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Generalized Convexity and Generalized Monotonicity, Jean-Pierre Crouzeix
Convexity and monotonicity are very useful in optimization problems and variational problems. They lead to important results concerning the existence of solutions and their characterizations, and the structure of the set of solutions. They allow to design efficient algorithms to compute the solutions of the problems. The epigraph of a convex function is convex, this geometrical structure induces many properties. The close connection between algebraic and topological interiors of convex sets, the separation theorems for convex sets and so many other properties of convex sets are transposed to convex functions. Differentiability is a major concern in convexity. Although a convex function is not necessarily differentiable, it is subdifferentiable at any point in the interior of its domain. Sensibility results in convex programming are obtained thanks to the continuity properties of the subgradient.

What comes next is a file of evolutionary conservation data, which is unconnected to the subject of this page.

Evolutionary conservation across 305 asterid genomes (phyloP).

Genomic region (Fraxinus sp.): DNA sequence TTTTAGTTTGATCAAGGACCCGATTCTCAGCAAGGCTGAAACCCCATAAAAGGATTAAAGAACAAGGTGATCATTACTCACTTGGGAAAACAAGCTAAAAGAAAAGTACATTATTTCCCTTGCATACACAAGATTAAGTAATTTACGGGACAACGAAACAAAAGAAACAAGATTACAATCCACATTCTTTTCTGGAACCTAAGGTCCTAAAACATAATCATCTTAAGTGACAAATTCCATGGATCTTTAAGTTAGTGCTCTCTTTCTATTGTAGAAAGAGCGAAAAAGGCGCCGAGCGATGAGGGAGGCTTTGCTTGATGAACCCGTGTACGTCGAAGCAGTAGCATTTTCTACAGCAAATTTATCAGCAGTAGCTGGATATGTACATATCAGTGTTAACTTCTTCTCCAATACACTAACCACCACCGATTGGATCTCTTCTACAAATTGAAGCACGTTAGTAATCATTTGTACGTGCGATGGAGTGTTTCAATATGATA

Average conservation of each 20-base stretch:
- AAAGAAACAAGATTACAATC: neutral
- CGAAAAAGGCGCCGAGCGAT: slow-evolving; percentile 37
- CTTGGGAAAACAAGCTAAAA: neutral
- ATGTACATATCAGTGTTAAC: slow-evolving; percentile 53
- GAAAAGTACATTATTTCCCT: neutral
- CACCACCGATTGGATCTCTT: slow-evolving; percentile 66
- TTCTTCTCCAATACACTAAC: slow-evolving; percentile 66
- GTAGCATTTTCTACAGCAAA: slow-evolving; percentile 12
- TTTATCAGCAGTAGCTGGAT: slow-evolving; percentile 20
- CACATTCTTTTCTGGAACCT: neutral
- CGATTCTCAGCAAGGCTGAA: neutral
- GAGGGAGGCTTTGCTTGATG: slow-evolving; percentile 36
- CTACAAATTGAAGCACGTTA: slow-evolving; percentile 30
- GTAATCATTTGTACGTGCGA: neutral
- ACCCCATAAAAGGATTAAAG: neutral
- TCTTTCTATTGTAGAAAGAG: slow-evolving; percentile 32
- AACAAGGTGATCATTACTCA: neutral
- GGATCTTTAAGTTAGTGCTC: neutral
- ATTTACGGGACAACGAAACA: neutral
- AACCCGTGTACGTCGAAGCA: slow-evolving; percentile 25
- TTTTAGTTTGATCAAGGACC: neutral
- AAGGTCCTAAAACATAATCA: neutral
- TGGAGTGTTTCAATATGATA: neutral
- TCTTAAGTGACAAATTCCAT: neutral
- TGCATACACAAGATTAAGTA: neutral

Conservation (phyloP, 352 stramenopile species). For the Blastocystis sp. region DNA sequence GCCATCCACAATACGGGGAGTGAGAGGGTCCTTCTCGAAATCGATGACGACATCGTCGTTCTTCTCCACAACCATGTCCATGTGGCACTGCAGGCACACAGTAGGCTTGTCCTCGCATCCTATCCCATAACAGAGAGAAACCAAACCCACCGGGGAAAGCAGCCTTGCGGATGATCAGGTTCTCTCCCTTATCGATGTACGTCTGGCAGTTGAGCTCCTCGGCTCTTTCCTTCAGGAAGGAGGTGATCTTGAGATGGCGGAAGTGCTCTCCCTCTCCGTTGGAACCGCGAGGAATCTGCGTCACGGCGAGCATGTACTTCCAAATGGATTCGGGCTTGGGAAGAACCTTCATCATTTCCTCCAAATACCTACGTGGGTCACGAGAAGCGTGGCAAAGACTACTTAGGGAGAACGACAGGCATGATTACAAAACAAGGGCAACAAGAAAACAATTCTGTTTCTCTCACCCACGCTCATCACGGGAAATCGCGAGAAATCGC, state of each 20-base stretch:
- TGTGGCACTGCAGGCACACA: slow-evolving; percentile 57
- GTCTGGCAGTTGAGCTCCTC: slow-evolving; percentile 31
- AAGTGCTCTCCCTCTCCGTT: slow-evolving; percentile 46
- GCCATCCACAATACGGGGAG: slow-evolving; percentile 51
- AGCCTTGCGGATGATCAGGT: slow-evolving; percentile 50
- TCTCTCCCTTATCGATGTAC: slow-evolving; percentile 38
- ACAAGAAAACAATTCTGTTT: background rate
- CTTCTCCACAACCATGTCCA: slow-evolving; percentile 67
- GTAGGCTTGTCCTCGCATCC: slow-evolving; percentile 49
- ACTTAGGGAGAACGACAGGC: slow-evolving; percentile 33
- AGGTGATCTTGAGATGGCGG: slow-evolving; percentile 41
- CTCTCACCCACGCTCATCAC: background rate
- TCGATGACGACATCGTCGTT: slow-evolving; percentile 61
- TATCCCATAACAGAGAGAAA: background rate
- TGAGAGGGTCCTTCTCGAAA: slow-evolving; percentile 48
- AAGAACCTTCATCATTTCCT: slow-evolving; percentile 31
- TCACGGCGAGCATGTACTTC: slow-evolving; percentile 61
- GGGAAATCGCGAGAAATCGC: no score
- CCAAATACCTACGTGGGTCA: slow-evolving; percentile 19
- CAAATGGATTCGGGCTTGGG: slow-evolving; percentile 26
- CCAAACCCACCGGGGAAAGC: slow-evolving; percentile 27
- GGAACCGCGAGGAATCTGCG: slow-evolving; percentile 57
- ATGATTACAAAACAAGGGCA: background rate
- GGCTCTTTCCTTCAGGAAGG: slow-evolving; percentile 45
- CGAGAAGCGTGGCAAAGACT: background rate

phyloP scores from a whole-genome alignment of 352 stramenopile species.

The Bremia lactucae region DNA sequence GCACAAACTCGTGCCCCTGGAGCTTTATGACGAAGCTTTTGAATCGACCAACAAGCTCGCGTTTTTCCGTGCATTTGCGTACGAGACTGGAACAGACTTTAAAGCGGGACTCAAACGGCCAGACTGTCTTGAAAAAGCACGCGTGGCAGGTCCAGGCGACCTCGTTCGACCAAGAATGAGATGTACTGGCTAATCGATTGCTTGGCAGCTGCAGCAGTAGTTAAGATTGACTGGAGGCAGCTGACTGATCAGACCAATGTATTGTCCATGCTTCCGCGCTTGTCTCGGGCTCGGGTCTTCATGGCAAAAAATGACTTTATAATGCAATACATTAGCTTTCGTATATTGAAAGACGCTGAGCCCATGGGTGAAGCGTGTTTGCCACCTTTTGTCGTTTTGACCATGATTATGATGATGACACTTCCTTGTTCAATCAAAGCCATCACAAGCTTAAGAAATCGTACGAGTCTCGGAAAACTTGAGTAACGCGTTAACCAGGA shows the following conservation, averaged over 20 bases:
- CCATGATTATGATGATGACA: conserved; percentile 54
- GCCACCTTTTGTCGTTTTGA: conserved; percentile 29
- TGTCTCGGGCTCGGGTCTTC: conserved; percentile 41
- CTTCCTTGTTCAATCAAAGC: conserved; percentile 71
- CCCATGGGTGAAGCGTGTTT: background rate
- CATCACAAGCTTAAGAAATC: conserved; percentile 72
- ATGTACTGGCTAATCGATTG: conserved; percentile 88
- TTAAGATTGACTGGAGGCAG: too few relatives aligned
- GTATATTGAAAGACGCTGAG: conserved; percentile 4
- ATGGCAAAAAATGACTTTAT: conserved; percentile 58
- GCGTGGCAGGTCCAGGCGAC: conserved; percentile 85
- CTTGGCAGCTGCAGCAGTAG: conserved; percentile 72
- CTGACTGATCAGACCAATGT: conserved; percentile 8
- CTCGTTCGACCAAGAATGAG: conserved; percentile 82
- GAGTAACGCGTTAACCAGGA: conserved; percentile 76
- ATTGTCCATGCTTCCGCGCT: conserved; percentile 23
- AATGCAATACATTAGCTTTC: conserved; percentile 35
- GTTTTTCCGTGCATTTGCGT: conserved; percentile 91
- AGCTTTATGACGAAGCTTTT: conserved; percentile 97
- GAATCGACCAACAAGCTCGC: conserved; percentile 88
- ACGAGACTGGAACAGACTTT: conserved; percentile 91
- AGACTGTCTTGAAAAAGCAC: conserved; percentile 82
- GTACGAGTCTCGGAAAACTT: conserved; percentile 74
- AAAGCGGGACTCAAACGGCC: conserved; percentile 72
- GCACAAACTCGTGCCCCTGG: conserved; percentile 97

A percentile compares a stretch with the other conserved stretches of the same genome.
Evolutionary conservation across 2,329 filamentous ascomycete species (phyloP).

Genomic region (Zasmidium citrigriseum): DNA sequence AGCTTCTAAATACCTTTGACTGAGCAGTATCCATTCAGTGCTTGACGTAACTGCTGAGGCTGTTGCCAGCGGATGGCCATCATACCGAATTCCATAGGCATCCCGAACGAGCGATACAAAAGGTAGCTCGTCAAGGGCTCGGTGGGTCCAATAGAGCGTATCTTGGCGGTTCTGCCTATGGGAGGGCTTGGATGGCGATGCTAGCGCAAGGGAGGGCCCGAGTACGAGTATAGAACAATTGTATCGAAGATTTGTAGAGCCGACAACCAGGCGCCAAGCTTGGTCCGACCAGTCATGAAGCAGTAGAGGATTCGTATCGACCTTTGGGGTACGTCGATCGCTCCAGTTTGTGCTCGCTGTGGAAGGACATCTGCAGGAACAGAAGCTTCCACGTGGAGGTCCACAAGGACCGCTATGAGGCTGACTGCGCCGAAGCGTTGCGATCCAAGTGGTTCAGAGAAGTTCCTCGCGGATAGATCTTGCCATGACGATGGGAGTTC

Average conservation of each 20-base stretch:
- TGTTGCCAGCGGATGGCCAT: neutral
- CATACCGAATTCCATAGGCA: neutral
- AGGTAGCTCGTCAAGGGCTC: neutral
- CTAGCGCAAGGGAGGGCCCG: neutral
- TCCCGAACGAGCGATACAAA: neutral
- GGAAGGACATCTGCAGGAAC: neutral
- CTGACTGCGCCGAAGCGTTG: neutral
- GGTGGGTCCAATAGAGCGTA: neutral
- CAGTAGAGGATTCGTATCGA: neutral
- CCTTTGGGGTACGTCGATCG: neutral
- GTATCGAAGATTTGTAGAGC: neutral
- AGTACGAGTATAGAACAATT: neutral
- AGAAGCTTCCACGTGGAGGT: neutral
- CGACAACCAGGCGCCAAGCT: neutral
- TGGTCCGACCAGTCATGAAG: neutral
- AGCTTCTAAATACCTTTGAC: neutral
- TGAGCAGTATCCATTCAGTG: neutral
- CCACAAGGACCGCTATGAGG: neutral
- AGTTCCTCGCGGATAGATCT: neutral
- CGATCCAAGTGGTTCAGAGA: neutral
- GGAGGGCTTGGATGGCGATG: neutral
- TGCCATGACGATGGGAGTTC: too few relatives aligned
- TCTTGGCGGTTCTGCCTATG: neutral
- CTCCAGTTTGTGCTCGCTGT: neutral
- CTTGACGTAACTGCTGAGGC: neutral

Besides these continuity properties, the subgradient of a convex function enjoys another major property, the property of monotonicity. Convex (constrained and unconstrained) optimization problems can be viewed as variational inequality problems. Although a monotone variational inequality problem does not necessarily derive from a convex optimization problem, monotonicity and convexity are closely related.
It appears that, in many situations, convexity is two restrictive. For instance, in economics, it is unrealistic to assume the convexity of utility functions. But, the convexity of the level sets of utility functions can be retained. A function is said to be quasiconvex if its level sets are convex.
Another useful relaxation of convexity is pseudoconvexity which involves the differentiability of the function. Generalized monotonicity of maps is related to generalized convexity of functions as monotonicity is related to convexity.
The aim of these lecture notes is to introduce basic properties of generalized convexity and generalized monotonicity.